Announced with the iPhone 7 and iPhone 7 Plus, the Solo 3 headphones improve on the Solo 2 in every possible way.
There are three reasons why wireless headphones mostly suck and I’ve steered clear of dropping serious dough on a pair: poor sound quality, frustrating pairing and weak battery life.
Beats’ new Solo 3 wireless on-ear headphones solve all three. And they do so while looking stylish and recognizable on top of your head for hours.
They’re still a little pricey at $300, but for the wireless pairing convenience and battery life alone, I think it’s money well spent. Sure, you could get a pair of sleeker B&O BeoPlay H8 or noise-cancelling Bose QC35 for $100 and $50 more, respectively, but the Solo 3 hit the sweet spot.
From the outside, the Solo 3 look virtually indistinguishable from the wireless Solo 2. Beats could have went with some more upscale materials like metal, but that would have also made them heavier. Plastic will have to do.
As they are, the Solo 3 are super light, the ear pads soft and the adjustable headband comfortable to wear all day long. They also fold up and fit snuggly into an included case.
They’re available in six colors to match the newest iPhone palette: white, silver, gold, rose gold, matte black and gloss black.
A battery LED indicator on the bottom of the right ear cup shows you how much battery power is left and there are play/pause and volume buttons embedded into the left ear cup (these are real buttons, not touch-sensitive gesture controls).
Beats provided a gloss black pair that matches my jet black iPhone 7. I’m just a breathing mask, cape and boots short of being Darth Vader every single time I step out of my home. Do not buy this color if you hate seeing smudges and fingerprints.
Ask any person with a pair of Bluetooth headphones and they’ll tell you pairing can be a real bitch. You never know how well the pairing process will go. There’s always something that creates interference. Or your computer can’t detect the headphones. Or the battery died and the next time you go to pair them, they don’t.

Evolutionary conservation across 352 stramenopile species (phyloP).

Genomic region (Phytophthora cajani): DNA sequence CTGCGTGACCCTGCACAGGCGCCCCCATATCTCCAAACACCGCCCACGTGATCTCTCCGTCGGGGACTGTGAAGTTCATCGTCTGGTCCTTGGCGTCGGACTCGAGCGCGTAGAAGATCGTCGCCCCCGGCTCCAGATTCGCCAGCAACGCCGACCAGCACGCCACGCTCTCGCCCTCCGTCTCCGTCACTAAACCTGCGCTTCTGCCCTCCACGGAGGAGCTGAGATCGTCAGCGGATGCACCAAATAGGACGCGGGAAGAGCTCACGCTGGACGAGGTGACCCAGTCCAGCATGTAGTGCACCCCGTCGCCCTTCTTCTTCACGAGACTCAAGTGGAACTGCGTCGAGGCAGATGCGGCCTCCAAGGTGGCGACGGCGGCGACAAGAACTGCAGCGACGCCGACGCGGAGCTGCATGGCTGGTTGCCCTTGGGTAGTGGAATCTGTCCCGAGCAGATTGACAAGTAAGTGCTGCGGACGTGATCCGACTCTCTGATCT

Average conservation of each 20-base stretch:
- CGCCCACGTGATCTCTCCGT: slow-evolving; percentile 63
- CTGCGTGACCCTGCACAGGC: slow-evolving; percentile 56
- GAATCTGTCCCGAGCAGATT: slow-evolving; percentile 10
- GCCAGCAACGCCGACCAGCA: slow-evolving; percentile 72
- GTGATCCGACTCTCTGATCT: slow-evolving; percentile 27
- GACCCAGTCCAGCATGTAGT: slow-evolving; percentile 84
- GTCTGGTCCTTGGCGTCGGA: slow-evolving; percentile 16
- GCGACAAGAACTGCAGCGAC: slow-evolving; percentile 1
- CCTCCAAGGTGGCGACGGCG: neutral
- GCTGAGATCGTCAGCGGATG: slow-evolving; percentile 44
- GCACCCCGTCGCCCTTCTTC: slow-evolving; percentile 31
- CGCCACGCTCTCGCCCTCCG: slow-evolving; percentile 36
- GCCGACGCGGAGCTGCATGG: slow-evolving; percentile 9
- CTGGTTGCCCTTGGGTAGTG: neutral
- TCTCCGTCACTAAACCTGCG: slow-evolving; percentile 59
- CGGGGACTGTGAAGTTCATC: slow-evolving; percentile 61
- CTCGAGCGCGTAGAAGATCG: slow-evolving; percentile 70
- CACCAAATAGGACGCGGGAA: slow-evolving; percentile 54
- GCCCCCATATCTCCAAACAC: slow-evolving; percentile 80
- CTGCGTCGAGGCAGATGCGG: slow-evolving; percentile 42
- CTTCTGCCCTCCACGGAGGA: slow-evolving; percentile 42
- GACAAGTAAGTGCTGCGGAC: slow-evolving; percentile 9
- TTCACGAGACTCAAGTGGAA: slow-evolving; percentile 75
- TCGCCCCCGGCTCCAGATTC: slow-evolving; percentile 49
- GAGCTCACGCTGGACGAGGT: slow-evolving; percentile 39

The Solo 3 are one of four pairs of new headphones (the others are the BeatsX, Powerbeats 3 and AirPods) from Apple and Beats that contain a tiny chip called the W1. The headphones are still connecting to devices via Bluetooth, but the W1 chip essentially acts like an assistant, talking to Apple devices (iOS devices, Macs and Apple Watch) to make pairing dead simple.
And I really mean dead simple … if you’re pairing them to an iPhone running iOS 10, which I am. To connect, just press the power button for a second and place them near your iPhone. A screen slides up asking to connect, and that’s it. No listening for beeps. No jumping into Bluetooth settings. No waiting for your headphones to appear on a list of nearby Bluetooth headphones. It even shows you the battery percentage.
Better, the headphones can pair with your Apple Watch, iPad or Mac easily using your iCloud login.
It feels good to finally be able to say, “It just works” — which is Apple’s unofficial tagline of making complicated processes idiot-proof.
Unfortunately, if you’re pairing the Solo 3 to iOS devices running iOS 9 or earlier, you won’t get the pairing magic. Nor will you get it if you pair the headphones to an Android phone or other standard Bluetooth-supported devices; it’s back to “pairing mode” and all that junk for you.
Aside from the W1’s awesome pairing sauce, the chip also provides another major advantage: long battery life.
With the W1 chip, Beats was able to improve the Solo 2’s 12 hours of battery life up to 40 hours, an increase of over 3x.